Wednesday, May 16, 2007

Summary of the decision

The United States Court of Appeals for the Ninth Circuit ruled yesterday in Fair Housing Council of San Fernando Valley, et al v., LLC. Signaling the differing viewpoints on the issues presented, the three judge panel - Circuit Judges Reinhardt, Kozinski and Ikuta - issued three separate opinions in the case. Circuit Judge Kozinski wrote for the Court., LLC operates an online roommate matching website - (“Roommate” or “”). As the court explained, “[t]his website helps individuals find roommates based on their descriptions of themselves and their roommate preferences. has approximately 150,000 active listings and receives about a million page views per day.” Two California-based housing councils (“Councils”) alleged that Roommate violates the Fair Housing Act by (1) posting its questionnaires on its website and requiring individuals who want to take advantage of its services to complete them; (2) posting and distributing by email its members’ profiles; and (3) posting the information its members provide on a “Additional Comments” form. Thus the allegations are somewhat similar to those made in the craigslist case filed last year in Illinois and presently on appeal to the Seventh Circuit.

At issue before the Ninth Circuit was whether and to what extent the Communications Decency Act (“CDA”), 47 U.S.C. § 230(c), immunizes Roommate’s actions. Section 230(c) provides that “[n]o provider . . . of an interactive computer service shall be treated as the publisher or speaker of any information provided by another information content provider.” Because the Councils do not deny that Roommate is a provider of an interactive service, “the question is whether Roommate is “responsible, in whole or in part, for the creation or development of [the] information” set forth in each category, and thus ineligible for immunity. In other words, immunity is available if Roommate “merely publishes information provided by its members[,]” but Roommate “is not immune for publishing materials as to which it is an “information content provider” (defined as “any person or entity that is responsible, in whole or in part, for the creation or development of information provided through the Internet.”)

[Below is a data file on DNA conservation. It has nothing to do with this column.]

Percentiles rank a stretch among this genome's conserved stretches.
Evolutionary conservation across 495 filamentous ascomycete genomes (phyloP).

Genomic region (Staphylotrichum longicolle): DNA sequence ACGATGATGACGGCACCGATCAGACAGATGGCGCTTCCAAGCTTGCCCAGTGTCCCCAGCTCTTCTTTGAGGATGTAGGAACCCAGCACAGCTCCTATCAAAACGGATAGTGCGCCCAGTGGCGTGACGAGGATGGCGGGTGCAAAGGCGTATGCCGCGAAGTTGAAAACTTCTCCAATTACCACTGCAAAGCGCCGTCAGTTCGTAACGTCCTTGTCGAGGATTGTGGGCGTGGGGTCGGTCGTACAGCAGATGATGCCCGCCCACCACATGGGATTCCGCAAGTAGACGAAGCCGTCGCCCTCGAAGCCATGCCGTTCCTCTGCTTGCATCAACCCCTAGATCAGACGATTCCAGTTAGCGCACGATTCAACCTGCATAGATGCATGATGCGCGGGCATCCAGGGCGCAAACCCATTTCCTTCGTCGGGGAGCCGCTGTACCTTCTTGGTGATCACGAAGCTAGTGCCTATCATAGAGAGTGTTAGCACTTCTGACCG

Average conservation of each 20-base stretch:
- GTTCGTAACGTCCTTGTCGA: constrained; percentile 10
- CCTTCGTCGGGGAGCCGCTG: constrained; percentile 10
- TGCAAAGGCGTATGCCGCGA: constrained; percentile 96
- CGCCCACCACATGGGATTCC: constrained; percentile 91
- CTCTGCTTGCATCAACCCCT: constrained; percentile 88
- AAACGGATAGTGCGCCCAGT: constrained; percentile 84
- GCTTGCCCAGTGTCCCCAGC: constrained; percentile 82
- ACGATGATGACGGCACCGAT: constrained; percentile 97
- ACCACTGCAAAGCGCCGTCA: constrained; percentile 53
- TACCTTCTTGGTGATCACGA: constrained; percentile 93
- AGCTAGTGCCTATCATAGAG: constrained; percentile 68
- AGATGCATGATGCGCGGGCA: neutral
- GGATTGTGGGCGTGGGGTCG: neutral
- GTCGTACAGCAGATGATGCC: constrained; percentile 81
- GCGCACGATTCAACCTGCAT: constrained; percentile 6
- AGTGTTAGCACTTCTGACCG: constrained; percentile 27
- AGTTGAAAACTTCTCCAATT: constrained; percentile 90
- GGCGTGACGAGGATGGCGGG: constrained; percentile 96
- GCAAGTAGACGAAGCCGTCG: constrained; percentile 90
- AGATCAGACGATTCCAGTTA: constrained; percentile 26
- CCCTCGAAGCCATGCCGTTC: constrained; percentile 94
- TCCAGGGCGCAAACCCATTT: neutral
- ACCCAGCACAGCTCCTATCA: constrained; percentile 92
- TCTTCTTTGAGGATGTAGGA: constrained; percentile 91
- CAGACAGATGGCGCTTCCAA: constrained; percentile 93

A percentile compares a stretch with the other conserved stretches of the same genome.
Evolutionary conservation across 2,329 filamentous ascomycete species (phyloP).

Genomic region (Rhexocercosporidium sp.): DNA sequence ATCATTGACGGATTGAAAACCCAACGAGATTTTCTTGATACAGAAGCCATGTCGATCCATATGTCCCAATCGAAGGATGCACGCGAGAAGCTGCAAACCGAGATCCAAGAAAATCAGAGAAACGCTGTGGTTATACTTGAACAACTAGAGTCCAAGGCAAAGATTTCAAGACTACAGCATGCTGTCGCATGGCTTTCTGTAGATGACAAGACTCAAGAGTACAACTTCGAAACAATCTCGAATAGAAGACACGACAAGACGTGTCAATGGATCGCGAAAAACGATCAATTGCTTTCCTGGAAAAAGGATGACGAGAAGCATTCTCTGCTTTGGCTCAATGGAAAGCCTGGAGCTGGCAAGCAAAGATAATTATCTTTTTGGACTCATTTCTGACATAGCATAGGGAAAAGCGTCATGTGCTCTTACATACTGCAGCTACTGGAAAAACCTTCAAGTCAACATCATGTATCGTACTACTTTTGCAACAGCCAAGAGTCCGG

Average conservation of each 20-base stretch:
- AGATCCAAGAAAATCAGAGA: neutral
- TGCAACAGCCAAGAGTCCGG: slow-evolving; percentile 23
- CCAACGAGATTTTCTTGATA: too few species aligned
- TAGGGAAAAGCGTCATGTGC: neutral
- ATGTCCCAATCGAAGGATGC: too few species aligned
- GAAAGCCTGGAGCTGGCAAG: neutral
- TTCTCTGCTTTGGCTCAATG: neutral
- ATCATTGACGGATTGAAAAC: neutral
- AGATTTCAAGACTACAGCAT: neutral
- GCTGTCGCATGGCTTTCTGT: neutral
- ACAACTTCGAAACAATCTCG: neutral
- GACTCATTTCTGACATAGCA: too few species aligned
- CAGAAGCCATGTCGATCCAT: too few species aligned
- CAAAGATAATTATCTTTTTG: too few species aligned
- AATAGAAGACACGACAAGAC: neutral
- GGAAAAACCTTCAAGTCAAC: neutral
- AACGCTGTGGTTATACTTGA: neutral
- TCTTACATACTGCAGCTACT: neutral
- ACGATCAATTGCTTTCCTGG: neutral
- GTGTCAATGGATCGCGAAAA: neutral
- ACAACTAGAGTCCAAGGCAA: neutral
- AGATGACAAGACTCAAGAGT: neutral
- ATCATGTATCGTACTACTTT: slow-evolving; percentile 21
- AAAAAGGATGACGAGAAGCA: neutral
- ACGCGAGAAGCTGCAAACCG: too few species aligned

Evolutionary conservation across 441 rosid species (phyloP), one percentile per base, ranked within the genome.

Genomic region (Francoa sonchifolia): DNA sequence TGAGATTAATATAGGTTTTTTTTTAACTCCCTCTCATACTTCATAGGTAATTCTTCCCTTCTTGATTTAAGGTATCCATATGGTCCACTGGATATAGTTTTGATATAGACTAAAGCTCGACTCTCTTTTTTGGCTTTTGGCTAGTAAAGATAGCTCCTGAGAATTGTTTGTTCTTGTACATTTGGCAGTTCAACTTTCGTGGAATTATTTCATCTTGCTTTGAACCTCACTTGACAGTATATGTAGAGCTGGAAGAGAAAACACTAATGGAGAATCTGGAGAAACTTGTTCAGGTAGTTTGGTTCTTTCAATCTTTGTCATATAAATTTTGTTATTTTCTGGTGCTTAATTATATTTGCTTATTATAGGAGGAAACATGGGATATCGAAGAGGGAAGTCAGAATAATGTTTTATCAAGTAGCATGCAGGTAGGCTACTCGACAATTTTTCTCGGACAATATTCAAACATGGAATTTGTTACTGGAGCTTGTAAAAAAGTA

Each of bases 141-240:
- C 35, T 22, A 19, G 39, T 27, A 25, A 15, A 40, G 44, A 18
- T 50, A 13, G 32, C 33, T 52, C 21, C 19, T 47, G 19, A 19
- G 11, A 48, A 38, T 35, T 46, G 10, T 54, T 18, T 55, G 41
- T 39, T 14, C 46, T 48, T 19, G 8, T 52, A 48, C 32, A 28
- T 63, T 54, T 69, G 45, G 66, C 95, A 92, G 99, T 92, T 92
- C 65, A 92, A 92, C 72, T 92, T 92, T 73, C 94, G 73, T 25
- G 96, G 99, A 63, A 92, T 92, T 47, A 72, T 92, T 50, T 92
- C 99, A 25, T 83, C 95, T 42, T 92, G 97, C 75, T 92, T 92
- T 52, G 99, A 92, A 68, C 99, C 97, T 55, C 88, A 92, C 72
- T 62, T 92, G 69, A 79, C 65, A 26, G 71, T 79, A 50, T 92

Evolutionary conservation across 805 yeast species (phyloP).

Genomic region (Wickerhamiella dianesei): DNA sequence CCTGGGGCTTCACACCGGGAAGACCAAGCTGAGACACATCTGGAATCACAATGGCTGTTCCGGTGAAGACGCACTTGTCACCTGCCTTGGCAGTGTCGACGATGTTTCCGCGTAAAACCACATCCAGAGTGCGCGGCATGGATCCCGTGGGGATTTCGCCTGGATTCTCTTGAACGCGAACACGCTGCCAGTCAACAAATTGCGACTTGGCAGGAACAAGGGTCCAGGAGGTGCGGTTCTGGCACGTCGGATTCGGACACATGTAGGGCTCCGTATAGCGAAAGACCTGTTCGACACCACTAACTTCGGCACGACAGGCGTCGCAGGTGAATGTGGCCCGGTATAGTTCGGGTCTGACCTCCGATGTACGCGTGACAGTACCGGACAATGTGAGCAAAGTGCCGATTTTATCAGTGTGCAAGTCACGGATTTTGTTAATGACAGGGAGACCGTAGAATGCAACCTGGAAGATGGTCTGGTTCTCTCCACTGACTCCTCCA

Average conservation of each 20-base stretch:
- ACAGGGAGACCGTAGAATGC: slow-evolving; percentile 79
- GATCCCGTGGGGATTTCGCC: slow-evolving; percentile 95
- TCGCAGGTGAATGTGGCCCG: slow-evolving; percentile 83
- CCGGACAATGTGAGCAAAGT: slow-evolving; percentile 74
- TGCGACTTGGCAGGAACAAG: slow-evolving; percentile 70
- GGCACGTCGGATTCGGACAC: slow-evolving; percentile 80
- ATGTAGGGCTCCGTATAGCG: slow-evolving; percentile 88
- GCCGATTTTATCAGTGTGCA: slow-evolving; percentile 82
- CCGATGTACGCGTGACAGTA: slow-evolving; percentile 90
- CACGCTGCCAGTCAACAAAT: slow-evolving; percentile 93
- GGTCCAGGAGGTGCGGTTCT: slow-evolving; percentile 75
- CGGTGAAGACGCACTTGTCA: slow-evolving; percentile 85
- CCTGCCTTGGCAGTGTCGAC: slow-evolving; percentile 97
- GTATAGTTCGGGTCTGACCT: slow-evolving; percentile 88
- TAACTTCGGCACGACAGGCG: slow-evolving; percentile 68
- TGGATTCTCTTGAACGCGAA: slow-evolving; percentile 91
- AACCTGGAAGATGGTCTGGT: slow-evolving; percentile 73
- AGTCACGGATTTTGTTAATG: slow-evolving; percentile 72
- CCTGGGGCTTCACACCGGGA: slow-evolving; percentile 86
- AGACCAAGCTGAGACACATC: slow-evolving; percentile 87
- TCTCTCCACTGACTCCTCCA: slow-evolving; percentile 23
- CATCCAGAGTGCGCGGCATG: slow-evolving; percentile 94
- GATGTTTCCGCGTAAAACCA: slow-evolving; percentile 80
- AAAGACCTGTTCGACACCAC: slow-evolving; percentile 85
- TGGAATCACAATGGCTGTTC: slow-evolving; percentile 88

Questionnaires. The Court concluded that Roommate is ‘responsible’ for the questionnaire because “it created or developed the forms and answer choices. As a result, Roommate is a content provider of these questionnaires and does not qualify for CDA immunity for their publication.” The Court left it to the district court to determine if same violates the Fair Housing Act.

Profiles. As for the user profiles, the Court declined to apply the rationale in the Ninth Circuit’s prior decision in Carafano, where (i) a prankster provided information about someone else that (ii) was not solicited by the operator of the website. Instead, the Court noted that Roommate’s “search mechanism and email notifications mean that it is neither a passive pass-through of information provided by others nor merely a facilitator of expression by individuals. By categorizing, channeling and limiting the distribution of users’ profiles, Roommate provides an additional layer of information that it is “responsible” at least “in part” for creating or developing.” Concluding that CDA immunity was not available, the Court remanded for a determination of whether the profile allegations, if proven, violate the FHA.

Additional Comments. As for the third category identified by the Councils, the Court concluded that because Roommate is not “responsible, in whole or in part, for the creation or development of its users’ answers to the open-ended 'Additional Comments' form,” it is immune from liability for publishing these responses.

We’ll have to wait and see what this means for the craigslist appeal. Of course a rehearing before the panel or en banc consideration may be forthcoming. However, to the extent the Seventh Circuit is persuaded by yesterday’s ruling (note that the Seventh Circuit is not often persuaded by the Ninth Circuit as to anything), it would seem that a careful comparison of the Roommates and craigslist mechanisms would be critical in resolving the craigslist case. Regardless, given some of the language and examples used in the Ninth Circuit’s opinion, certain sites that have garnered much attention recently – and – for publishing user critiques of bad business and dating experiences, respectively, should study the Ninth Circuit's opinion carefully.

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